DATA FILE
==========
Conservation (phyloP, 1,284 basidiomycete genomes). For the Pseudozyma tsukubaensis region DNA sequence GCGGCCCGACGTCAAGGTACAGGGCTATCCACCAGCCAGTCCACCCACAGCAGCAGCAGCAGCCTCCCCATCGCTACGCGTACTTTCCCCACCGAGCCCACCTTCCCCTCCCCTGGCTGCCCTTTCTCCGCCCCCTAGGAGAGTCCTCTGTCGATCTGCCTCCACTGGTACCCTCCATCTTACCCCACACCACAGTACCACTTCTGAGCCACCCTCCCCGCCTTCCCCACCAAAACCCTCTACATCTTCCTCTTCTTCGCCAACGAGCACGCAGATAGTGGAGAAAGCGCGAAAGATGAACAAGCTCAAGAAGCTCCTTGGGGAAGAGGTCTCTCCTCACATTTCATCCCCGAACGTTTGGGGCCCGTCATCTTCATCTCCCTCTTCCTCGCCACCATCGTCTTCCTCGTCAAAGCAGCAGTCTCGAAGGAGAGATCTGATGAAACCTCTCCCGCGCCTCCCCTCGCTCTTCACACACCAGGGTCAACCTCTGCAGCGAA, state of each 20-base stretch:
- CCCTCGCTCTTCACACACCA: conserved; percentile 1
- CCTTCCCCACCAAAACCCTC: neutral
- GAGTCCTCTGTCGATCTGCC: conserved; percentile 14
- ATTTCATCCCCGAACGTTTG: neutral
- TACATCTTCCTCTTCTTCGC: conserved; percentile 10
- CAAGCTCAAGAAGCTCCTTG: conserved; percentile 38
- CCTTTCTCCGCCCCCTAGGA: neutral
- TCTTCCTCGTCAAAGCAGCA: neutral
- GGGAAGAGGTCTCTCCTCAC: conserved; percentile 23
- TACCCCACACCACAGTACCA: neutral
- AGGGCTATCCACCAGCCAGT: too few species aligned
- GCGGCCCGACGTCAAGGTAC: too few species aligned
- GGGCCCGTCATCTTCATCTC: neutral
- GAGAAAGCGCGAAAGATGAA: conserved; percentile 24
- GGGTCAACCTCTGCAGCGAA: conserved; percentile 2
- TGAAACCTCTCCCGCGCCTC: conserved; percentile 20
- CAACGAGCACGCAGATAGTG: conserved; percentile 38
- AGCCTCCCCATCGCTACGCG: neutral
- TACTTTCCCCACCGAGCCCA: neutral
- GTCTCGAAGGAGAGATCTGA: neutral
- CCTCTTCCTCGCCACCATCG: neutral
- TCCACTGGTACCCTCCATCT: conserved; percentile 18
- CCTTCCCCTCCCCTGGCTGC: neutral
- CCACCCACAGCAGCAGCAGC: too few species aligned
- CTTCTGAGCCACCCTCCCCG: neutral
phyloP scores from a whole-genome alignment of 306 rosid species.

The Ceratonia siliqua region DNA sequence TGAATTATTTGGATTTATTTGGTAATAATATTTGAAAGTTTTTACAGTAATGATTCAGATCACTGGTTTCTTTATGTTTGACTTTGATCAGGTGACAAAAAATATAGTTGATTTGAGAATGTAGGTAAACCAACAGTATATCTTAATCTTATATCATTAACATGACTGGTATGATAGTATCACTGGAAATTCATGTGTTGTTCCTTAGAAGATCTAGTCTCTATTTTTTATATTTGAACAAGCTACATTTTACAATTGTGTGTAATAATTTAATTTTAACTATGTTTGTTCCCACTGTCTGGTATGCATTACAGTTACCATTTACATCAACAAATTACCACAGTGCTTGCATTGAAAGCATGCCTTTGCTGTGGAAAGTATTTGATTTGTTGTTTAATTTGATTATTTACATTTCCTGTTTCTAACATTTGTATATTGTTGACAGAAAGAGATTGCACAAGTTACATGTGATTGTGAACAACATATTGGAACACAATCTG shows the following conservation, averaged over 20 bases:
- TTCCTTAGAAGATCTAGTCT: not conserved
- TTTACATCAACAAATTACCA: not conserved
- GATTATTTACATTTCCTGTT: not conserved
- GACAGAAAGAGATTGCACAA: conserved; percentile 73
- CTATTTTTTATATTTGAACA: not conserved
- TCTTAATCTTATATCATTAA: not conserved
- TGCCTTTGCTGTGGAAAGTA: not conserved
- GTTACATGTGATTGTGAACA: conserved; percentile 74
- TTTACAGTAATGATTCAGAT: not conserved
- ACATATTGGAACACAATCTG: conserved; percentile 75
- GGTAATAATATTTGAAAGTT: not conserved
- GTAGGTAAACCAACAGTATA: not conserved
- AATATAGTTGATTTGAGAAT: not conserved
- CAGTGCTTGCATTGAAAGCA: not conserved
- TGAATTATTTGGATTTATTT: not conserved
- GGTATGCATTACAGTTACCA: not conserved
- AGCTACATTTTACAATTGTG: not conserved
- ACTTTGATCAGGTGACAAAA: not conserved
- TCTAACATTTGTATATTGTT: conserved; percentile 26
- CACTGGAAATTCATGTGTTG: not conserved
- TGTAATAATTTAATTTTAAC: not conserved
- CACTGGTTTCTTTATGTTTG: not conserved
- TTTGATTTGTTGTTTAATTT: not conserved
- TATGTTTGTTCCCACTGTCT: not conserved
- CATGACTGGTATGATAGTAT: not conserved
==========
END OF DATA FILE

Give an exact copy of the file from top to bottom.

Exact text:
Conservation (phyloP, 1,284 basidiomycete genomes). For the Pseudozyma tsukubaensis region DNA sequence GCGGCCCGACGTCAAGGTACAGGGCTATCCACCAGCCAGTCCACCCACAGCAGCAGCAGCAGCCTCCCCATCGCTACGCGTACTTTCCCCACCGAGCCCACCTTCCCCTCCCCTGGCTGCCCTTTCTCCGCCCCCTAGGAGAGTCCTCTGTCGATCTGCCTCCACTGGTACCCTCCATCTTACCCCACACCACAGTACCACTTCTGAGCCACCCTCCCCGCCTTCCCCACCAAAACCCTCTACATCTTCCTCTTCTTCGCCAACGAGCACGCAGATAGTGGAGAAAGCGCGAAAGATGAACAAGCTCAAGAAGCTCCTTGGGGAAGAGGTCTCTCCTCACATTTCATCCCCGAACGTTTGGGGCCCGTCATCTTCATCTCCCTCTTCCTCGCCACCATCGTCTTCCTCGTCAAAGCAGCAGTCTCGAAGGAGAGATCTGATGAAACCTCTCCCGCGCCTCCCCTCGCTCTTCACACACCAGGGTCAACCTCTGCAGCGAA, state of each 20-base stretch:
- CCCTCGCTCTTCACACACCA: conserved; percentile 1
- CCTTCCCCACCAAAACCCTC: neutral
- GAGTCCTCTGTCGATCTGCC: conserved; percentile 14
- ATTTCATCCCCGAACGTTTG: neutral
- TACATCTTCCTCTTCTTCGC: conserved; percentile 10
- CAAGCTCAAGAAGCTCCTTG: conserved; percentile 38
- CCTTTCTCCGCCCCCTAGGA: neutral
- TCTTCCTCGTCAAAGCAGCA: neutral
- GGGAAGAGGTCTCTCCTCAC: conserved; percentile 23
- TACCCCACACCACAGTACCA: neutral
- AGGGCTATCCACCAGCCAGT: too few species aligned
- GCGGCCCGACGTCAAGGTAC: too few species aligned
- GGGCCCGTCATCTTCATCTC: neutral
- GAGAAAGCGCGAAAGATGAA: conserved; percentile 24
- GGGTCAACCTCTGCAGCGAA: conserved; percentile 2
- TGAAACCTCTCCCGCGCCTC: conserved; percentile 20
- CAACGAGCACGCAGATAGTG: conserved; percentile 38
- AGCCTCCCCATCGCTACGCG: neutral
- TACTTTCCCCACCGAGCCCA: neutral
- GTCTCGAAGGAGAGATCTGA: neutral
- CCTCTTCCTCGCCACCATCG: neutral
- TCCACTGGTACCCTCCATCT: conserved; percentile 18
- CCTTCCCCTCCCCTGGCTGC: neutral
- CCACCCACAGCAGCAGCAGC: too few species aligned
- CTTCTGAGCCACCCTCCCCG: neutral
phyloP scores from a whole-genome alignment of 306 rosid species.

The Ceratonia siliqua region DNA sequence TGAATTATTTGGATTTATTTGGTAATAATATTTGAAAGTTTTTACAGTAATGATTCAGATCACTGGTTTCTTTATGTTTGACTTTGATCAGGTGACAAAAAATATAGTTGATTTGAGAATGTAGGTAAACCAACAGTATATCTTAATCTTATATCATTAACATGACTGGTATGATAGTATCACTGGAAATTCATGTGTTGTTCCTTAGAAGATCTAGTCTCTATTTTTTATATTTGAACAAGCTACATTTTACAATTGTGTGTAATAATTTAATTTTAACTATGTTTGTTCCCACTGTCTGGTATGCATTACAGTTACCATTTACATCAACAAATTACCACAGTGCTTGCATTGAAAGCATGCCTTTGCTGTGGAAAGTATTTGATTTGTTGTTTAATTTGATTATTTACATTTCCTGTTTCTAACATTTGTATATTGTTGACAGAAAGAGATTGCACAAGTTACATGTGATTGTGAACAACATATTGGAACACAATCTG shows the following conservation, averaged over 20 bases:
- TTCCTTAGAAGATCTAGTCT: not conserved
- TTTACATCAACAAATTACCA: not conserved
- GATTATTTACATTTCCTGTT: not conserved
- GACAGAAAGAGATTGCACAA: conserved; percentile 73
- CTATTTTTTATATTTGAACA: not conserved
- TCTTAATCTTATATCATTAA: not conserved
- TGCCTTTGCTGTGGAAAGTA: not conserved
- GTTACATGTGATTGTGAACA: conserved; percentile 74
- TTTACAGTAATGATTCAGAT: not conserved
- ACATATTGGAACACAATCTG: conserved; percentile 75
- GGTAATAATATTTGAAAGTT: not conserved
- GTAGGTAAACCAACAGTATA: not conserved
- AATATAGTTGATTTGAGAAT: not conserved
- CAGTGCTTGCATTGAAAGCA: not conserved
- TGAATTATTTGGATTTATTT: not conserved
- GGTATGCATTACAGTTACCA: not conserved
- AGCTACATTTTACAATTGTG: not conserved
- ACTTTGATCAGGTGACAAAA: not conserved
- TCTAACATTTGTATATTGTT: conserved; percentile 26
- CACTGGAAATTCATGTGTTG: not conserved
- TGTAATAATTTAATTTTAAC: not conserved
- CACTGGTTTCTTTATGTTTG: not conserved
- TTTGATTTGTTGTTTAATTT: not conserved
- TATGTTTGTTCCCACTGTCT: not conserved
- CATGACTGGTATGATAGTAT: not conserved